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 Header Item Road Projects Status (Continued)
 Header Item Bord na Móna

Thursday, 11 July 2019

Dáil Éireann Debate
Vol. 985 No. 4

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(Speaker Continuing)

[Deputy Shane Ross: Information on Shane Ross Zoom on Shane Ross]  Within the overall context of Project Ireland 2040, the national development plan, NDP, has been developed by Government to underpin the successful implementation of the new national planning framework, NPF. This provides the strategic and financial framework for TII’s national roads programme for the period from 2018 to 2027. In the ten years covered by the plan, more than €11 billion will be invested in the overall road network. Following the economic downturn and the subsequent reduction in the availability of Exchequer funding, Project Ireland 2040 provides for the gradual build-up in funding for the road network, but it will take time to restore funding to the levels needed to maintain the road network in a steady state condition and allow for investment in new road improvement schemes.

Within its capital budget, the assessment and prioritisation of individual projects is a matter in the first instance for TII in accordance with section 19 of the Roads Acts. The N72 road is a national secondary road that runs east-west from its junction with the N25 near Dungarvan in County Waterford to the N70 in Killorglin in County Kerry. The N72 Ballymaquirk junction improvement scheme has been identified through TII’s HD15 programme as requiring safety intervention. The HD15 process involves the recording of accident clusters and the identification of locations where accident statistics are above average.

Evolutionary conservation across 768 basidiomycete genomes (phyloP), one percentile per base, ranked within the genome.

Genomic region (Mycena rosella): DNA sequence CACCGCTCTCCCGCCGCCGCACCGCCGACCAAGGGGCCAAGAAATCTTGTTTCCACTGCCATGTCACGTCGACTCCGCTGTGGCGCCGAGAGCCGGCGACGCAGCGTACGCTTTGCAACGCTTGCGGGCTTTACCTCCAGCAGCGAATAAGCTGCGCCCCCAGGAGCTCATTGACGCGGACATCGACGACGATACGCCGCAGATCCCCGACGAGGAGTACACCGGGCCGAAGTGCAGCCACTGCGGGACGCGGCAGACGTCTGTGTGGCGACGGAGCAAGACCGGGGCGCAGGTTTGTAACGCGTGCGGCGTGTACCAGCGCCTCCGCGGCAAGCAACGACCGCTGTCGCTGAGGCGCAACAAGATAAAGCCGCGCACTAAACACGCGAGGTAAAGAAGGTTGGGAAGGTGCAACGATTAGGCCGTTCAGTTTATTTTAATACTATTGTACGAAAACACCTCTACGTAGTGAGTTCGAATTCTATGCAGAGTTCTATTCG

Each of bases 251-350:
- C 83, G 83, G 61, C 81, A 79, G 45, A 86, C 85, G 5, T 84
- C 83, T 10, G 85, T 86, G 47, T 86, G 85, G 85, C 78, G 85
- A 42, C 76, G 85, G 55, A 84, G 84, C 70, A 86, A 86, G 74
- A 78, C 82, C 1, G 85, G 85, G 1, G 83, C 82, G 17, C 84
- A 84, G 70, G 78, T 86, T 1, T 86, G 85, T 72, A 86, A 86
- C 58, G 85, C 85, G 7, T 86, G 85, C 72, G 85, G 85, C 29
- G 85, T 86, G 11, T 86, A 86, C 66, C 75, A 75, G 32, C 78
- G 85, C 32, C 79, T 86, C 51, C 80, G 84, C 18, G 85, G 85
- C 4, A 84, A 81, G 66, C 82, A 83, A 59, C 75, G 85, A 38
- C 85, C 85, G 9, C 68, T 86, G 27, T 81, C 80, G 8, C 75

Because of the scope of intervention required, the scheme has been upgraded to TII’s minor works programme, which provides for more substantial safety measures. TII has advised that this scheme is likely to require the compulsory purchase of some lands and, because of this, the scheme may take a number of years to get to construction. However, Cork County Council has concluded the appointment of technical advisers to progress the project. Accordingly funding provision is being made available this year to Cork County Council by TII to pay for the services of the appointed technical advisers.

The proposed scheme, which is located near the River Blackwater, is in a special area of conservation. Mitigation measures will undoubtedly be required as part of this development. This will have to be factored into the entire works programme along with planning and acquiring lands for the development and installation of a new roundabout. The timeframe for the proposed works has not been identified at this stage in the process. I fully support the efforts of TII and Cork County Council to put in place road improvement works to remedy the safety issues which have been identified at this location.

Deputy Michael Moynihan: Information on Michael Moynihan Zoom on Michael Moynihan I note that consultants or people have been appointed. While I recognise what the Minister said at the outset, he does have influence. This is a very serious junction in my constituency which has serious implications. He has noted the above average incidents and the need for safety measures, including a roundabout. I am asking that the Minister go back to TII to request that it work very closely with Cork County Council to give the project the urgency it deserves. I am sure it will be supported at local authority level and I do not doubt that Councillor Bernard Moynihan will do all he can to ensure that all that needs to be done at that level is done. I note the Minister's reference to the River Blackwater, planning, and the acquiring of land, but that takes time. It will not happen, however, unless there is serious input from and an urgency given by the Minister, his office and the Department to TII in their regular meetings to seek updates and explain the great significance of the project. It is an issue of health and safety.